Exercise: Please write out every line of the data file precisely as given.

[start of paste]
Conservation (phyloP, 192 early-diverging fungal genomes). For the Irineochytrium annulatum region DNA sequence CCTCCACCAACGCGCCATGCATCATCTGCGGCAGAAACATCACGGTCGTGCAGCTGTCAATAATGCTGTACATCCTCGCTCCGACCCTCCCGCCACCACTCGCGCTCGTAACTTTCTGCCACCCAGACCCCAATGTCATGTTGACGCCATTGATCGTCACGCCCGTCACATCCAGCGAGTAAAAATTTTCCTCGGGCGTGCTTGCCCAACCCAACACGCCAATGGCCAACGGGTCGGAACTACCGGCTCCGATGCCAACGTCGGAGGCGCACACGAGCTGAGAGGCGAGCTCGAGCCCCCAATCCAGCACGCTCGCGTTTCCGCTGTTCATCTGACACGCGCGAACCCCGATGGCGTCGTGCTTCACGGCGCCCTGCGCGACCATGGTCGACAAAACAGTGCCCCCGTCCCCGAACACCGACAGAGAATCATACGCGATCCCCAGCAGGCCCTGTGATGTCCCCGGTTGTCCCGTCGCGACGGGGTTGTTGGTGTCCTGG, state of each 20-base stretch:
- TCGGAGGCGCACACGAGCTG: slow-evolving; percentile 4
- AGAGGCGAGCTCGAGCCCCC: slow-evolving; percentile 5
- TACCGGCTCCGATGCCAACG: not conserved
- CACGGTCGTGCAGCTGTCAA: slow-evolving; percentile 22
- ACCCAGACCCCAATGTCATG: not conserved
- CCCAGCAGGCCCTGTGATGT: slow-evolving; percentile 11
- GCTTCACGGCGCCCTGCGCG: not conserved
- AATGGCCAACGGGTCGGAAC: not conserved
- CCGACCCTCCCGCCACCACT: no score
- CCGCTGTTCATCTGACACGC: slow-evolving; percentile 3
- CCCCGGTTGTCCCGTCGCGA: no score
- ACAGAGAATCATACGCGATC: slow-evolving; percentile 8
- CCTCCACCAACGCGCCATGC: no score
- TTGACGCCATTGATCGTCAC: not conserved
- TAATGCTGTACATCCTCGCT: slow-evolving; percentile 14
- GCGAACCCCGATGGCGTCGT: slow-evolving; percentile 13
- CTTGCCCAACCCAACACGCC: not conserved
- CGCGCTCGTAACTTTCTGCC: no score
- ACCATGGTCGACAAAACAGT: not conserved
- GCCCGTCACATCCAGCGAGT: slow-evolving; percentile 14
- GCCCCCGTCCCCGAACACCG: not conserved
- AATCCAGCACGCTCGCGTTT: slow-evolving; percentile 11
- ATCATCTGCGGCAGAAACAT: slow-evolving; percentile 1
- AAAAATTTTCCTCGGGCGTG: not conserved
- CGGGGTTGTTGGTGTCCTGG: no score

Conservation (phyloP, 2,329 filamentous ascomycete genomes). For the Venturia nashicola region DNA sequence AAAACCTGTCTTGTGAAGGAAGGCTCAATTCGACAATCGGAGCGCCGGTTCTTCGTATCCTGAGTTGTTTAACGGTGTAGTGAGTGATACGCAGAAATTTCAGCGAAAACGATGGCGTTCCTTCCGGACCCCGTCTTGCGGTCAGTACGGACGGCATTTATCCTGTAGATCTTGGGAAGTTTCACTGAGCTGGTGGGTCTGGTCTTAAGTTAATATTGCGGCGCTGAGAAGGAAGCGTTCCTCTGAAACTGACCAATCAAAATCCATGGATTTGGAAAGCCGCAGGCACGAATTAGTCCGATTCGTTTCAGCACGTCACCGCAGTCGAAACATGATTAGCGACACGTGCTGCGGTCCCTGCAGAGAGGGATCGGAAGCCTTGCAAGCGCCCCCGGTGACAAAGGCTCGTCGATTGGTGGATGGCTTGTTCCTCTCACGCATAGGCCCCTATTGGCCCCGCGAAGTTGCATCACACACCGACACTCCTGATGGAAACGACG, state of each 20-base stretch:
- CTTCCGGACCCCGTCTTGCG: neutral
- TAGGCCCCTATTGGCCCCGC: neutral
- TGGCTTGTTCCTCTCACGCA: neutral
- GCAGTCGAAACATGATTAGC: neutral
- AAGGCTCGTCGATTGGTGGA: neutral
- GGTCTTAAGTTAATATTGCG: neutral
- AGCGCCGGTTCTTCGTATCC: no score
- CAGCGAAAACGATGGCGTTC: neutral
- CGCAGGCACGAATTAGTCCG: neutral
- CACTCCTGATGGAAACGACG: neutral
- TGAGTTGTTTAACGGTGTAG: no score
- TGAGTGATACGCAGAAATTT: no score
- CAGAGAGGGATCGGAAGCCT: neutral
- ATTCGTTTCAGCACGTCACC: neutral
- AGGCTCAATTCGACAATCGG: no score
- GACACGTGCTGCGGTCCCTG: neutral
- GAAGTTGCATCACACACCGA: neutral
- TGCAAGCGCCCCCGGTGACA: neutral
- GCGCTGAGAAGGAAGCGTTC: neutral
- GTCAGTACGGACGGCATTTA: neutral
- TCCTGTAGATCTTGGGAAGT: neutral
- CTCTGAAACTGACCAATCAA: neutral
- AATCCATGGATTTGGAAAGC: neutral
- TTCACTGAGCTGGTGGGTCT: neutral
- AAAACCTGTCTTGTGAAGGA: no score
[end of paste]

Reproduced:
Conservation (phyloP, 192 early-diverging fungal genomes). For the Irineochytrium annulatum region DNA sequence CCTCCACCAACGCGCCATGCATCATCTGCGGCAGAAACATCACGGTCGTGCAGCTGTCAATAATGCTGTACATCCTCGCTCCGACCCTCCCGCCACCACTCGCGCTCGTAACTTTCTGCCACCCAGACCCCAATGTCATGTTGACGCCATTGATCGTCACGCCCGTCACATCCAGCGAGTAAAAATTTTCCTCGGGCGTGCTTGCCCAACCCAACACGCCAATGGCCAACGGGTCGGAACTACCGGCTCCGATGCCAACGTCGGAGGCGCACACGAGCTGAGAGGCGAGCTCGAGCCCCCAATCCAGCACGCTCGCGTTTCCGCTGTTCATCTGACACGCGCGAACCCCGATGGCGTCGTGCTTCACGGCGCCCTGCGCGACCATGGTCGACAAAACAGTGCCCCCGTCCCCGAACACCGACAGAGAATCATACGCGATCCCCAGCAGGCCCTGTGATGTCCCCGGTTGTCCCGTCGCGACGGGGTTGTTGGTGTCCTGG, state of each 20-base stretch:
- TCGGAGGCGCACACGAGCTG: slow-evolving; percentile 4
- AGAGGCGAGCTCGAGCCCCC: slow-evolving; percentile 5
- TACCGGCTCCGATGCCAACG: not conserved
- CACGGTCGTGCAGCTGTCAA: slow-evolving; percentile 22
- ACCCAGACCCCAATGTCATG: not conserved
- CCCAGCAGGCCCTGTGATGT: slow-evolving; percentile 11
- GCTTCACGGCGCCCTGCGCG: not conserved
- AATGGCCAACGGGTCGGAAC: not conserved
- CCGACCCTCCCGCCACCACT: no score
- CCGCTGTTCATCTGACACGC: slow-evolving; percentile 3
- CCCCGGTTGTCCCGTCGCGA: no score
- ACAGAGAATCATACGCGATC: slow-evolving; percentile 8
- CCTCCACCAACGCGCCATGC: no score
- TTGACGCCATTGATCGTCAC: not conserved
- TAATGCTGTACATCCTCGCT: slow-evolving; percentile 14
- GCGAACCCCGATGGCGTCGT: slow-evolving; percentile 13
- CTTGCCCAACCCAACACGCC: not conserved
- CGCGCTCGTAACTTTCTGCC: no score
- ACCATGGTCGACAAAACAGT: not conserved
- GCCCGTCACATCCAGCGAGT: slow-evolving; percentile 14
- GCCCCCGTCCCCGAACACCG: not conserved
- AATCCAGCACGCTCGCGTTT: slow-evolving; percentile 11
- ATCATCTGCGGCAGAAACAT: slow-evolving; percentile 1
- AAAAATTTTCCTCGGGCGTG: not conserved
- CGGGGTTGTTGGTGTCCTGG: no score

Conservation (phyloP, 2,329 filamentous ascomycete genomes). For the Venturia nashicola region DNA sequence AAAACCTGTCTTGTGAAGGAAGGCTCAATTCGACAATCGGAGCGCCGGTTCTTCGTATCCTGAGTTGTTTAACGGTGTAGTGAGTGATACGCAGAAATTTCAGCGAAAACGATGGCGTTCCTTCCGGACCCCGTCTTGCGGTCAGTACGGACGGCATTTATCCTGTAGATCTTGGGAAGTTTCACTGAGCTGGTGGGTCTGGTCTTAAGTTAATATTGCGGCGCTGAGAAGGAAGCGTTCCTCTGAAACTGACCAATCAAAATCCATGGATTTGGAAAGCCGCAGGCACGAATTAGTCCGATTCGTTTCAGCACGTCACCGCAGTCGAAACATGATTAGCGACACGTGCTGCGGTCCCTGCAGAGAGGGATCGGAAGCCTTGCAAGCGCCCCCGGTGACAAAGGCTCGTCGATTGGTGGATGGCTTGTTCCTCTCACGCATAGGCCCCTATTGGCCCCGCGAAGTTGCATCACACACCGACACTCCTGATGGAAACGACG, state of each 20-base stretch:
- CTTCCGGACCCCGTCTTGCG: neutral
- TAGGCCCCTATTGGCCCCGC: neutral
- TGGCTTGTTCCTCTCACGCA: neutral
- GCAGTCGAAACATGATTAGC: neutral
- AAGGCTCGTCGATTGGTGGA: neutral
- GGTCTTAAGTTAATATTGCG: neutral
- AGCGCCGGTTCTTCGTATCC: no score
- CAGCGAAAACGATGGCGTTC: neutral
- CGCAGGCACGAATTAGTCCG: neutral
- CACTCCTGATGGAAACGACG: neutral
- TGAGTTGTTTAACGGTGTAG: no score
- TGAGTGATACGCAGAAATTT: no score
- CAGAGAGGGATCGGAAGCCT: neutral
- ATTCGTTTCAGCACGTCACC: neutral
- AGGCTCAATTCGACAATCGG: no score
- GACACGTGCTGCGGTCCCTG: neutral
- GAAGTTGCATCACACACCGA: neutral
- TGCAAGCGCCCCCGGTGACA: neutral
- GCGCTGAGAAGGAAGCGTTC: neutral
- GTCAGTACGGACGGCATTTA: neutral
- TCCTGTAGATCTTGGGAAGT: neutral
- CTCTGAAACTGACCAATCAA: neutral
- AATCCATGGATTTGGAAAGC: neutral
- TTCACTGAGCTGGTGGGTCT: neutral
- AAAACCTGTCTTGTGAAGGA: no score